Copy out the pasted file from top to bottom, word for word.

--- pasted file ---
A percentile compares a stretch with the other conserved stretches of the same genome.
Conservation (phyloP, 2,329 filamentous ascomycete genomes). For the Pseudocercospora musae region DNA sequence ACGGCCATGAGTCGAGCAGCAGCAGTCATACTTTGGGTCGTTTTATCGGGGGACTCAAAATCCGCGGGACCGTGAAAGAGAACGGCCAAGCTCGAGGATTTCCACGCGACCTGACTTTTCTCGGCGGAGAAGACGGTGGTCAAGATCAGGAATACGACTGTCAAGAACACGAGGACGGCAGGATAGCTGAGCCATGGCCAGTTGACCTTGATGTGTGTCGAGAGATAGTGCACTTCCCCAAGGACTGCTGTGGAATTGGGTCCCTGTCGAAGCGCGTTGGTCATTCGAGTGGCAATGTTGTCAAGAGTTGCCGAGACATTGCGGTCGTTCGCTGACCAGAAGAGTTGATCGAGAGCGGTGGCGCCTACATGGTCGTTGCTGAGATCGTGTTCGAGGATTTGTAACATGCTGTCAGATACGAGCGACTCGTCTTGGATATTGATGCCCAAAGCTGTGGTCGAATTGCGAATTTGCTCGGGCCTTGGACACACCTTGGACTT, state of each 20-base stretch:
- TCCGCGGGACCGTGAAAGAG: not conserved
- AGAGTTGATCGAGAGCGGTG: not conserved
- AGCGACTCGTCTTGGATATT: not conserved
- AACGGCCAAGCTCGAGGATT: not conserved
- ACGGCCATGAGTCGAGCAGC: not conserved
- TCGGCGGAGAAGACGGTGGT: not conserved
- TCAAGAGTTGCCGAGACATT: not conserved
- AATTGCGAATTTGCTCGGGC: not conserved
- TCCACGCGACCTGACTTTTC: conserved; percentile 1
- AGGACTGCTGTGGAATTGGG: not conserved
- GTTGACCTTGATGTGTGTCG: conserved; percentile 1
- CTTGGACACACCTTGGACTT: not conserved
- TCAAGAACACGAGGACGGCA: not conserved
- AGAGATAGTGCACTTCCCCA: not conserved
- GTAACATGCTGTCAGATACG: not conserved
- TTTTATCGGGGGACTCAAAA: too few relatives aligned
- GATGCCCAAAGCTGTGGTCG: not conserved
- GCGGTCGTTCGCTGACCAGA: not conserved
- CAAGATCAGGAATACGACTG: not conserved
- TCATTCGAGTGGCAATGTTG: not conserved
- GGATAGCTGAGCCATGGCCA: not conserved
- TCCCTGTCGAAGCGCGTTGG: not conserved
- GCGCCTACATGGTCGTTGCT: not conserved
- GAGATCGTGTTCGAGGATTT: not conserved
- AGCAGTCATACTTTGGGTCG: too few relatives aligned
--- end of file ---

A percentile compares a stretch with the other conserved stretches of the same genome.
Conservation (phyloP, 2,329 filamentous ascomycete genomes). For the Pseudocercospora musae region DNA sequence ACGGCCATGAGTCGAGCAGCAGCAGTCATACTTTGGGTCGTTTTATCGGGGGACTCAAAATCCGCGGGACCGTGAAAGAGAACGGCCAAGCTCGAGGATTTCCACGCGACCTGACTTTTCTCGGCGGAGAAGACGGTGGTCAAGATCAGGAATACGACTGTCAAGAACACGAGGACGGCAGGATAGCTGAGCCATGGCCAGTTGACCTTGATGTGTGTCGAGAGATAGTGCACTTCCCCAAGGACTGCTGTGGAATTGGGTCCCTGTCGAAGCGCGTTGGTCATTCGAGTGGCAATGTTGTCAAGAGTTGCCGAGACATTGCGGTCGTTCGCTGACCAGAAGAGTTGATCGAGAGCGGTGGCGCCTACATGGTCGTTGCTGAGATCGTGTTCGAGGATTTGTAACATGCTGTCAGATACGAGCGACTCGTCTTGGATATTGATGCCCAAAGCTGTGGTCGAATTGCGAATTTGCTCGGGCCTTGGACACACCTTGGACTT, state of each 20-base stretch:
- TCCGCGGGACCGTGAAAGAG: not conserved
- AGAGTTGATCGAGAGCGGTG: not conserved
- AGCGACTCGTCTTGGATATT: not conserved
- AACGGCCAAGCTCGAGGATT: not conserved
- ACGGCCATGAGTCGAGCAGC: not conserved
- TCGGCGGAGAAGACGGTGGT: not conserved
- TCAAGAGTTGCCGAGACATT: not conserved
- AATTGCGAATTTGCTCGGGC: not conserved
- TCCACGCGACCTGACTTTTC: conserved; percentile 1
- AGGACTGCTGTGGAATTGGG: not conserved
- GTTGACCTTGATGTGTGTCG: conserved; percentile 1
- CTTGGACACACCTTGGACTT: not conserved
- TCAAGAACACGAGGACGGCA: not conserved
- AGAGATAGTGCACTTCCCCA: not conserved
- GTAACATGCTGTCAGATACG: not conserved
- TTTTATCGGGGGACTCAAAA: too few relatives aligned
- GATGCCCAAAGCTGTGGTCG: not conserved
- GCGGTCGTTCGCTGACCAGA: not conserved
- CAAGATCAGGAATACGACTG: not conserved
- TCATTCGAGTGGCAATGTTG: not conserved
- GGATAGCTGAGCCATGGCCA: not conserved
- TCCCTGTCGAAGCGCGTTGG: not conserved
- GCGCCTACATGGTCGTTGCT: not conserved
- GAGATCGTGTTCGAGGATTT: not conserved
- AGCAGTCATACTTTGGGTCG: too few relatives aligned